The Sacramento perch is an endangered sunfish native to the Sacramento–San Joaquin River Delta, Pajaro, and Salinas River areas in California, but widely introduced throughout the western United States.
The yellow perch, commonly referred to as perch, striped perch, American perch,American river perch or preacher is a freshwater perciform fish native to much of North America. The yellow perch was described in 1814 by Samuel Latham Mitchill from New York. It is closely related, and morphologically similar to the European perch ; and is sometimes considered a subspecies of its European counterpart. Other common names for yellow perch include American perch, coontail, lake perch, raccoon perch, ring-tail perch, ringed perch, and striped perch. Another nickname for the perch is the Dodd fish.
The tench or doctor fish is a fresh- and brackish-water fish of the order Cypriniformes found throughout Eurasia from Western Europe including the British Isles east into Asia as far as the Ob and Yenisei Rivers. It is also found in Lake Baikal. It normally inhabits slow-moving freshwater habitats, particularly lakes and lowland rivers.
The golden perch is a medium-sized, yellow or gold-coloured Australian freshwater fish species found primarily in the Murray-Darling River system, though a subspecies is found in the Lake Eyre-Cooper Creek system, and another subspecies, suspected to be ancestral to all other populations, is found in the Fitzroy River system in Queensland. Golden perch are not a true perch of the genus Perca, but a member of the Percichthyidae family.
The freshwater drum, Aplodinotus grunniens, is a fish endemic to North and Central America. It is the only species in the genus Aplodinotus, and is a member of the family Sciaenidae. It is the only North American member of the group that inhabits freshwater for its entire life. Its generic name, Aplodinotus, comes from Greek meaning "single back", and the specific epithet, grunniens, comes from a Latin word meaning "grunting". It is given to it because of the grunting noise that mature males make. This noise comes from a special set of muscles within the body cavity that vibrate against the swim bladder. The purpose of the grunting is unknown, but due to it being present in only mature males and during the spawning season, it is assumed to be linked to spawning.
Perch may refer to:
The European perch, also known as the common perch, redfin perch, big-scaled redfin, English perch, Eurasian perch, Eurasian river perch, Hatch or in Anglophone parts of Europe, simply the perch, is a predatory species of the freshwater perch native to Europe and northern Asia. The species is a popular quarry for anglers, and has been widely introduced beyond its native area, into Australia, New Zealand, and South Africa. They have caused substantial damage to native fish populations in Australia and have been proclaimed a noxious species in New South Wales.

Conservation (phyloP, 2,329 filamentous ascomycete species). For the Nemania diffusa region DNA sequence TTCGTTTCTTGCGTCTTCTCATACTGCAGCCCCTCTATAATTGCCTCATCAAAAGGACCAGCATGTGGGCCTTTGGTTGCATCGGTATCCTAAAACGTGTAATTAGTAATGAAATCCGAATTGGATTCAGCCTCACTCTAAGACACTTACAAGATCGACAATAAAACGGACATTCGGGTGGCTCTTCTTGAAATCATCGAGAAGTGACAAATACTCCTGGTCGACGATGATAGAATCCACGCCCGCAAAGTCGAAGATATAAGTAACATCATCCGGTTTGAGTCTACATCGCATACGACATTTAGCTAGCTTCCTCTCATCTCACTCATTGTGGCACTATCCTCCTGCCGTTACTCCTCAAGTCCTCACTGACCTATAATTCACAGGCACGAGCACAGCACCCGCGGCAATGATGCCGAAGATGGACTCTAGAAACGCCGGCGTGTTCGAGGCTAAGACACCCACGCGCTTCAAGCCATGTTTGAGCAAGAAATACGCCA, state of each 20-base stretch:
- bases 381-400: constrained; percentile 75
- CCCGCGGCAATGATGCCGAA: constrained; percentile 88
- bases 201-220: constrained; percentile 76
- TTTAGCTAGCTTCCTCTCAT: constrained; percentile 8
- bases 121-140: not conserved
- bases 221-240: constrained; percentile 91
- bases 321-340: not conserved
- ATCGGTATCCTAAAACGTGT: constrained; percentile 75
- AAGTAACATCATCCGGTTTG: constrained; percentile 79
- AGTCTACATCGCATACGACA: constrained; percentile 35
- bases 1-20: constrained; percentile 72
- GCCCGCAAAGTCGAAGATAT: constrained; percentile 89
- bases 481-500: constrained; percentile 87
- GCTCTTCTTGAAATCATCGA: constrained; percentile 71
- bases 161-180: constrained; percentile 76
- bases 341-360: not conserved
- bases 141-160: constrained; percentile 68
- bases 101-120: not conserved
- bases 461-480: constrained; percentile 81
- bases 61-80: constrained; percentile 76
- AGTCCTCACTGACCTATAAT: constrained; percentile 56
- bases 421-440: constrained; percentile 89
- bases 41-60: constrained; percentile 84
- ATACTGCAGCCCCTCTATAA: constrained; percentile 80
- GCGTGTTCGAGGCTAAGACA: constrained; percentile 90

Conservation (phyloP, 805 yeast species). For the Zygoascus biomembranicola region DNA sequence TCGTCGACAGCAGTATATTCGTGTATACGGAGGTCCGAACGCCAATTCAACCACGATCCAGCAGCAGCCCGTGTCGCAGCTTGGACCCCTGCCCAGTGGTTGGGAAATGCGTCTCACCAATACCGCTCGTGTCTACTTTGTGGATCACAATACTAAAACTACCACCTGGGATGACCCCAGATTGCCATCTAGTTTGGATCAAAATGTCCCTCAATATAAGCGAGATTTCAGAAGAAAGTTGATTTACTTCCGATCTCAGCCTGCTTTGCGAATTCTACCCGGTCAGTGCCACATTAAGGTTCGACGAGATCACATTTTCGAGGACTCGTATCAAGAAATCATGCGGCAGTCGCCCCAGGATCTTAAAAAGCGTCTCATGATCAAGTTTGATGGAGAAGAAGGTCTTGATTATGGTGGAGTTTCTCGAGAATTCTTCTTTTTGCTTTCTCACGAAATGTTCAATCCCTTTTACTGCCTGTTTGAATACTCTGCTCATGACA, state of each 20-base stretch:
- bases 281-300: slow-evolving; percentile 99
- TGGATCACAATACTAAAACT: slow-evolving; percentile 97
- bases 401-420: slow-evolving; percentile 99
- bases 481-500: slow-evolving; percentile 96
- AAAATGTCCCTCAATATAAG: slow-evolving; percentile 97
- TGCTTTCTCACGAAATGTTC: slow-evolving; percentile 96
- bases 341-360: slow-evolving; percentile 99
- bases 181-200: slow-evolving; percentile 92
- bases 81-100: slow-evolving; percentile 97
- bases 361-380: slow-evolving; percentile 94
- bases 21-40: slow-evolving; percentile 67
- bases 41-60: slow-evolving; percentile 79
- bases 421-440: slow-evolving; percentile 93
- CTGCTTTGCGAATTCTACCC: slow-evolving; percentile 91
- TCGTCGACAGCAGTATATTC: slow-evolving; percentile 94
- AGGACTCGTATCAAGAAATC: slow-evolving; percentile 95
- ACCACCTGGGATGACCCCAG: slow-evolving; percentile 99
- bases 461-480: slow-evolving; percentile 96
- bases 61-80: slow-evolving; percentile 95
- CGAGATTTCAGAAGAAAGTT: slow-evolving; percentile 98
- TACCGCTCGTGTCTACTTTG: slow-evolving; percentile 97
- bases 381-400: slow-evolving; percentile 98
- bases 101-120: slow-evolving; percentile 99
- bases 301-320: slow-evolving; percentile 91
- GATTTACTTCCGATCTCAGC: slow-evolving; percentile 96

Gymnocephalus is a genus of ray-finned fishes from the family Percidae, which includes the perches, pike-perches and darters. They are from the Western Palearctic area, although one species, Gymnocephalus cernua has been accidentally introduced to the Great Lakes region where it is regarded as an invasive species. They have the common name "ruffe" and resemble the true perches in the genus Perca, but are usually smaller and have a different pattern.
Sander volgensis, the Volga pikeperch or Volga zander, is a species of fish in the perch family Percidae. It is found in Austria, Azerbaijan, Bosnia and Herzegovina, Bulgaria, Croatia, Hungary, Moldova, Romania, Russia, Serbia, Slovakia, and Ukraine.
Western Atlantic seabream is an ocean-going species of fish in the family, Sparidae. It was first described in 1758 by the "father of modern taxonomy," Carl Linnaeus, in the 10th edition of his book, Systema Naturae. Within their native range, Western Atlantic seabream are also known as the seabream, brim, tropical sheepshead, chopa amarilla, or salema. Although they are eaten, and have been described as pan fish, Western Atlantic seabream have not gained the popularity as a gamefish that their relative, the sheepshead has.
The Balkhash perch is a species of perch endemic to the Lake Balkhash and Lake Alakol watershed system, which lies mainly in Kazakhstan. It is similar to the other two species of perch, and grows to a comparable size, but has a slimmer build and is lighter in colour.
The crucian carp is a medium-sized member of the common carp family Cyprinidae. It occurs widely in northern European regions.
Zingel zingel, the zingel, is a species of freshwater ray-finned fish in the family Percidae. It is found in fast-flowing streams in southeastern Europe. It is the type species of the genus Zingel.
This list is of the heaviest European freshwater fish caught using the traditional angling method of rod and line.